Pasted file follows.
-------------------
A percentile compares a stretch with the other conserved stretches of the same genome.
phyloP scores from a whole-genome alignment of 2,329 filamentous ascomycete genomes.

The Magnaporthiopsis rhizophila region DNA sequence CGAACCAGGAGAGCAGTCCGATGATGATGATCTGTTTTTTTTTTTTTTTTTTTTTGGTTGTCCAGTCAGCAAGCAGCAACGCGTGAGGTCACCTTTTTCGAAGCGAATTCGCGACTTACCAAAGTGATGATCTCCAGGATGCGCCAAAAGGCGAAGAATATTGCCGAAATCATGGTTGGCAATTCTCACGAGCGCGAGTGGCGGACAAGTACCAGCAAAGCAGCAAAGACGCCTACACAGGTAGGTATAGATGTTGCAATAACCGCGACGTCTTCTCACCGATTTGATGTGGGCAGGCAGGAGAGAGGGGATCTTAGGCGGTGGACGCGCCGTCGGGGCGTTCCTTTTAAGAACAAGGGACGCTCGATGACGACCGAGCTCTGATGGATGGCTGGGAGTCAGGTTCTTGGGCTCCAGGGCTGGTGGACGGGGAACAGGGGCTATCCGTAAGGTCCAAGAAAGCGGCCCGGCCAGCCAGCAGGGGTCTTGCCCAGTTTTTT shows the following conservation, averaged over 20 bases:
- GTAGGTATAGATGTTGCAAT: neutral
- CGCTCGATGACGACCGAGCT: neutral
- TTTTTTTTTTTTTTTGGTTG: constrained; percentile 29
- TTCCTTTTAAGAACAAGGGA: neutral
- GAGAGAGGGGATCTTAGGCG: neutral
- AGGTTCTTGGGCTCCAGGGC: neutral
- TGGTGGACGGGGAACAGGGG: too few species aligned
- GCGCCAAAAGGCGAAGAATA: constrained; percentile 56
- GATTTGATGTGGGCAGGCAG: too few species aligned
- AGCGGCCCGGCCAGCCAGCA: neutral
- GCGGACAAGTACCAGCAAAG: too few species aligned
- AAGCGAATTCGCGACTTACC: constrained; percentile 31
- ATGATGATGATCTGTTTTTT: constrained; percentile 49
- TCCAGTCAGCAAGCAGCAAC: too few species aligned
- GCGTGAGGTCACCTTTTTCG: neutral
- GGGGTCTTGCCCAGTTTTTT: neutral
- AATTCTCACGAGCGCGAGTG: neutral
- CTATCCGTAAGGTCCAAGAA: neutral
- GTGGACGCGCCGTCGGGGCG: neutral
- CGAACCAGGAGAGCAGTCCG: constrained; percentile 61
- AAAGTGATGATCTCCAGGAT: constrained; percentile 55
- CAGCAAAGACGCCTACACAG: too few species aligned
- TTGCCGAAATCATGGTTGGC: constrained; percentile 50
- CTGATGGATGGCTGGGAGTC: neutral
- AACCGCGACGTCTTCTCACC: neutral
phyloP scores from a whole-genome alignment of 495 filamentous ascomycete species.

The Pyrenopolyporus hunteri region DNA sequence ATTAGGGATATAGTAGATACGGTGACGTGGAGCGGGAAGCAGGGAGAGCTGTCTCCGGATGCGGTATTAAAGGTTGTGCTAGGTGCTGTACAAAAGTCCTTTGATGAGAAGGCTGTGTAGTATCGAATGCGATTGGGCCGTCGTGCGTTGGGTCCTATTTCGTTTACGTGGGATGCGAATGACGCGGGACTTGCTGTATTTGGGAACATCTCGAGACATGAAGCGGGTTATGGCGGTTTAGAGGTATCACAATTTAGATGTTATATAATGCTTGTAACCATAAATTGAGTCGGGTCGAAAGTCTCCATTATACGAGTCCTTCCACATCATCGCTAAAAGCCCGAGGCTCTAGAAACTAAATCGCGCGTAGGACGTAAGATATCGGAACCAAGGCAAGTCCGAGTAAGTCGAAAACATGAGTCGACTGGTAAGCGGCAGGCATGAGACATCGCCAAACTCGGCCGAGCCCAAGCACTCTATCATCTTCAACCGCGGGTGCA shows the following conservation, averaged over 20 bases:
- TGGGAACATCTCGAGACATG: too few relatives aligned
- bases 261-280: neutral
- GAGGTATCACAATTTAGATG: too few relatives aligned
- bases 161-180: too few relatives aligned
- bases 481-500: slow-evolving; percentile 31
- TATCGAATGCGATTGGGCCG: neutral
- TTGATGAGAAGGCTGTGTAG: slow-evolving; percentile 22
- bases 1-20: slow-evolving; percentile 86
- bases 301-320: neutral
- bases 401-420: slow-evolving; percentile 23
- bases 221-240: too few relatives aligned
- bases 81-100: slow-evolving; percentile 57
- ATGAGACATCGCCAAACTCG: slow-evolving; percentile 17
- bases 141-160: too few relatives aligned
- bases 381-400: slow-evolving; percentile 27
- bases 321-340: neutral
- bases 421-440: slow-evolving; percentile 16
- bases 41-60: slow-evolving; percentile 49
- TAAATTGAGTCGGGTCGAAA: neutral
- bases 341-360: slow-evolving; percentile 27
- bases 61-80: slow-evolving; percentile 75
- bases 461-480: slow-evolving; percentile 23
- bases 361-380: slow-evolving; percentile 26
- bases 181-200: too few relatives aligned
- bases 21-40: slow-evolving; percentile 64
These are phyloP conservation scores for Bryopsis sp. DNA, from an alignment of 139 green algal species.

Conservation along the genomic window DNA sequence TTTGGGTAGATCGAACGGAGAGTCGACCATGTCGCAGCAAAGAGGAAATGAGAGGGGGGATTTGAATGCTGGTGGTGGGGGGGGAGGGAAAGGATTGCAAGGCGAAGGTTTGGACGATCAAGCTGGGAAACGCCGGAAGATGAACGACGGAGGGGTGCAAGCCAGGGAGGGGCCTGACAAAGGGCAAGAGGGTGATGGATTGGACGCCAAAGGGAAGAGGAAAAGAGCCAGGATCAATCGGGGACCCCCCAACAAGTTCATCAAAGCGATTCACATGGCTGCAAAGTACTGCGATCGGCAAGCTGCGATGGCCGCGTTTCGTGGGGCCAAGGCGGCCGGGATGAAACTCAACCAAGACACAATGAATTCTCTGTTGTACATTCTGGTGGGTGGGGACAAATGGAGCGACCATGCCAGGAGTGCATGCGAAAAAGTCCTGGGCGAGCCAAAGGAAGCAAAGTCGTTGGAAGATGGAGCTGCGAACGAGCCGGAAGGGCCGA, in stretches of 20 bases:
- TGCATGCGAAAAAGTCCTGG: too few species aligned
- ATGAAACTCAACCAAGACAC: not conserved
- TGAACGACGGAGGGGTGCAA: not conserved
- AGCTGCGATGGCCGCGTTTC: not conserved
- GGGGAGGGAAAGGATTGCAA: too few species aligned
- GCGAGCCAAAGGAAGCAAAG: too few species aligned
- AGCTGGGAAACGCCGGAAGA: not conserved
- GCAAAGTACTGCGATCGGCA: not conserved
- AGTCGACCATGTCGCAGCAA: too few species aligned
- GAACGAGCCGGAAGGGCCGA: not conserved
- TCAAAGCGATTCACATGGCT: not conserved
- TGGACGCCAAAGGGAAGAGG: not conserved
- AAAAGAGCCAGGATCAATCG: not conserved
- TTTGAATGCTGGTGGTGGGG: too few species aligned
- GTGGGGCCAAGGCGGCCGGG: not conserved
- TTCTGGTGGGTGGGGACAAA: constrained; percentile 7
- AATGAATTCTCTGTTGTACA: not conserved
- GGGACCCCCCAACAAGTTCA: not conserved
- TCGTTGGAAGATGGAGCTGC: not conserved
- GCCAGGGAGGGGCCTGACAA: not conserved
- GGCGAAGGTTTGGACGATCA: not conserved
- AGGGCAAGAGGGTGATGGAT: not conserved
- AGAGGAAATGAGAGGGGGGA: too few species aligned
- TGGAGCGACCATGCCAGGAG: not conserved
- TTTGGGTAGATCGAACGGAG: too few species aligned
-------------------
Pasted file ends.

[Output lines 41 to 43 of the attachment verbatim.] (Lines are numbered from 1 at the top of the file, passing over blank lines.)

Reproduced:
- bases 221-240: too few relatives aligned
- bases 81-100: slow-evolving; percentile 57
- ATGAGACATCGCCAAACTCG: slow-evolving; percentile 17